When Operation Once in a Lifetime opened a thrift shop in Killeen one year ago, John Valentine said he had no idea of the tremendous growth the charity would see in the area.
“It’s been nonstop go, go, go,” said the president of the Fort Hood chapter of the nonprofit. “It’s been tremendous as far as the number of soldiers we are helping and our impact on the community.”
The Dallas-based nonprofit worked in the area with service members and retirees for about six years before opening the physical storefront in downtown Killeen.
“We’ve learned a lot, and we’ve progressed,” said Valentine, a retired sergeant first class.
Since then, it’s gone from offering help with furniture, emergency funding and helping veterans through tough times, to adding a food pantry serving about 500 families a week, Valentine said. Unlike other pantries in the area, people can access it by paying a $10 a month membership fee. Then they can visit as much or as little as they need to. The pantry began with about 200 members and now has 2,000.
“Nobody had any idea what this would turn into, and it exploded,” said Valentine’s mother, Linda Valentine, who manages the store and food pantry. “It’s the ability to help the soldiers maximize their income, and to help them in times of need.”
Pam Turner, spouse of a retired veteran, visited the store in January to find a crib for her grandson and has volunteered up to five days a week ever since. She is now the receiving manager for donated items.
“I love the customers and the people I work with,” Turner said.
She said the joy on customers’ faces when they find that item that will change their life is priceless — whether it is a washing machine, baby clothing or food.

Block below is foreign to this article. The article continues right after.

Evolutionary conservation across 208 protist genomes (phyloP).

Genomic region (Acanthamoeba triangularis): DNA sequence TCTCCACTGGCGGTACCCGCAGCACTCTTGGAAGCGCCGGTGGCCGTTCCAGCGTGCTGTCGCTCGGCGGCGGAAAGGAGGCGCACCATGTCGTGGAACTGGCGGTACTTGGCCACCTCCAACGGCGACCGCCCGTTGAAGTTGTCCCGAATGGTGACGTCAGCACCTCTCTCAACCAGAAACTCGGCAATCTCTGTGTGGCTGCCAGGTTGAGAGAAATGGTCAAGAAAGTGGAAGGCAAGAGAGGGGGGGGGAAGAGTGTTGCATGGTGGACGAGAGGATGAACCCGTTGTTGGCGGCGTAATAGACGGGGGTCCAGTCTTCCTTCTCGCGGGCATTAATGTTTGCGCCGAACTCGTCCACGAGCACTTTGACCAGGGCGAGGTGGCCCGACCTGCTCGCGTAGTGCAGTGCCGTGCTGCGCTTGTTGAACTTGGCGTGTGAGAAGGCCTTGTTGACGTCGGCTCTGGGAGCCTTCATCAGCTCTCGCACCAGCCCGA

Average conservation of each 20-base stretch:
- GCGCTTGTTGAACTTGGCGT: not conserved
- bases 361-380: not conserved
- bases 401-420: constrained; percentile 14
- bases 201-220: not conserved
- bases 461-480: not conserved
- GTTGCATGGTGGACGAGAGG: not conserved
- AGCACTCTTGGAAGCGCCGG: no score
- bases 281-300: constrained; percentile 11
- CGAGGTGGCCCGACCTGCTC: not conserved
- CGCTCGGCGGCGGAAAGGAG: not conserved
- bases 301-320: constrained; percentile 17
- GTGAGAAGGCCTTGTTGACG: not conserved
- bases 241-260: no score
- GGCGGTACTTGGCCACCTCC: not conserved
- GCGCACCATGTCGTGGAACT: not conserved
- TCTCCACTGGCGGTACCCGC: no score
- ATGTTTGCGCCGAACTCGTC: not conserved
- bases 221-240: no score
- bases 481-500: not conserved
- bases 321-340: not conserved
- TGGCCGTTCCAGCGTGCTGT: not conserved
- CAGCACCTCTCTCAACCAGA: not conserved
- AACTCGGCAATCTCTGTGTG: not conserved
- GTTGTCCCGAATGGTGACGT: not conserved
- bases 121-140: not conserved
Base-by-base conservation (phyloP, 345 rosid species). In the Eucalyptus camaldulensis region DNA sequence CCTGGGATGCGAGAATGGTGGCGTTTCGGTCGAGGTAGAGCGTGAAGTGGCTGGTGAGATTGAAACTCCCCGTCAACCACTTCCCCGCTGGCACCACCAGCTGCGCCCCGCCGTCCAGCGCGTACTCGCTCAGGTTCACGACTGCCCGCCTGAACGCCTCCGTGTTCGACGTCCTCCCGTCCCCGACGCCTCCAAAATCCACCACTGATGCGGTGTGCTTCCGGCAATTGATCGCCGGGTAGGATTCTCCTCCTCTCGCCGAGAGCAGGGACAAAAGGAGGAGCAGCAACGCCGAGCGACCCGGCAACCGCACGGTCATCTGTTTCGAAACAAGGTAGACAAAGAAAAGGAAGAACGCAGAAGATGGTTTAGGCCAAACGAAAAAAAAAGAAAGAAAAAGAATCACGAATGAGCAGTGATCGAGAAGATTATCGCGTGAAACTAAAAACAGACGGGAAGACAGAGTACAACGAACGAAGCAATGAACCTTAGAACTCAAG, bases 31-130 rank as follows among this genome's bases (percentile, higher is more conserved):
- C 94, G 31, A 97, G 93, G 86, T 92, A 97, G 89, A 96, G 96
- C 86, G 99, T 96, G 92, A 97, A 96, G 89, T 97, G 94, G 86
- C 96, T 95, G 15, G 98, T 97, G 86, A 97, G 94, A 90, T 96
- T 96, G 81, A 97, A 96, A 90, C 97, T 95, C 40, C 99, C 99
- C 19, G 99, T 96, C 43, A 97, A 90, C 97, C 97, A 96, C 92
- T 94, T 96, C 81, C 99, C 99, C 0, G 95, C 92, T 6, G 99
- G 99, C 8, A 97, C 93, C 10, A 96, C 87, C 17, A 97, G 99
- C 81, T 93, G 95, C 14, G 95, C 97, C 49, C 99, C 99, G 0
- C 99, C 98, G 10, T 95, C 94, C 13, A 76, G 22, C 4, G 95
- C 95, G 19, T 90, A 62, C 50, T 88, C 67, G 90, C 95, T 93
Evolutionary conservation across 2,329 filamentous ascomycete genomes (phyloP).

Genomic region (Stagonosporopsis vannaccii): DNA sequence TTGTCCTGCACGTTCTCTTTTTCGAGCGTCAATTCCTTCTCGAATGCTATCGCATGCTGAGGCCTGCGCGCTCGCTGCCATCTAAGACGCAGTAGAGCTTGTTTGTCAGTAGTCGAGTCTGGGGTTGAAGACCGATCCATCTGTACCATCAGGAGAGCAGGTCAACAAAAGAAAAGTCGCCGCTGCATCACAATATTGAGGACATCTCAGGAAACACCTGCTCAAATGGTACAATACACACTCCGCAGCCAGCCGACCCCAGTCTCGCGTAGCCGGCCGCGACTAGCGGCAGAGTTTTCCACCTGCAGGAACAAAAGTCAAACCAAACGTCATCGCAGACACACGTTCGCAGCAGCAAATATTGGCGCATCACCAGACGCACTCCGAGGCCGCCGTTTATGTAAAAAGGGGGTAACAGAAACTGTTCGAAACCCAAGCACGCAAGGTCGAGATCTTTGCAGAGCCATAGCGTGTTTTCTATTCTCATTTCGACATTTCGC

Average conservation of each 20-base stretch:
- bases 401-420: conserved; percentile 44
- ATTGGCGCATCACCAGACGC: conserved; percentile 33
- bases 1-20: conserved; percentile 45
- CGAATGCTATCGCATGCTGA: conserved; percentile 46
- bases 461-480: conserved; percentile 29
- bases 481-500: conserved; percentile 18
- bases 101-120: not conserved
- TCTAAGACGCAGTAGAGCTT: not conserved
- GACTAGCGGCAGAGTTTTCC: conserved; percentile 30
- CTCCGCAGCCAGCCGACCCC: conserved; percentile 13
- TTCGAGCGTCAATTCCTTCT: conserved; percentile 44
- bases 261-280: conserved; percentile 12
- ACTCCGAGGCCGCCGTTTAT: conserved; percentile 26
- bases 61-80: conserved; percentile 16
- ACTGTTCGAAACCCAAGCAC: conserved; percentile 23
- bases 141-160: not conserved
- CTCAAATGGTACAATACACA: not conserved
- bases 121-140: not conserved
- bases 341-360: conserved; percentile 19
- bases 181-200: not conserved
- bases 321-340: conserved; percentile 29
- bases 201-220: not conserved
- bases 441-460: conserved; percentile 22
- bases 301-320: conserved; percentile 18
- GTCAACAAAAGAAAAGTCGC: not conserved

“When they come in and are able to get the stuff they need at a low price, that’s what I like,” she said.
Every Thursday and Saturday when the food pantry is open, the line snakes through the store and down the under-construction roads of downtown, as families wait. Many bring reusable grocery bags and children in strollers.
On Nov. 21, families received frozen chicken quarters, oatmeal, eggs, chocolate milk and plenty of produce. Each visitor brings home between $25 to $40 worth of food, depending on what’s available that day through the Capitol Area Food Bank.
“That’s what makes us feel good — when we see people walk out of here on pantry day,” Linda Valentine said.
The food pantry opened in May and has since spent about $17,000 on 99 orders of food. The actual value of what’s given away is nearly $500,000.
While a lot of patrons are active-duty soldiers, Valentine said they get plenty of retirees as well.
Mary and Russell Landry, a married couple with a combined 23 years of service, said they use the food pantry to make it between paydays.
Even though they’ve gone through their own hard times, and needed furniture donations from Once in a Lifetime, they’ve also given back when they can.
“When we moved, there were things we didn’t need and were still (usable), so we gave back to help other people, other veterans and other soldiers,” Russell Landry said. “We need to make sure veterans know about this establishment.”
Linda Valentine said none of this could be done without the dedicated team of volunteers. Just to prepare for pantry days, four volunteers put in about 10 hours worth of work so families can easily come through and get what they need.
“It’s been very rewarding ... to see the evolution because the word is spreading to family members,” she said of the hard work behind the scenes. “You can tell by the look on people’s faces that they’ll be OK. It makes you feel warm all over when you know kids won’t go hungry.”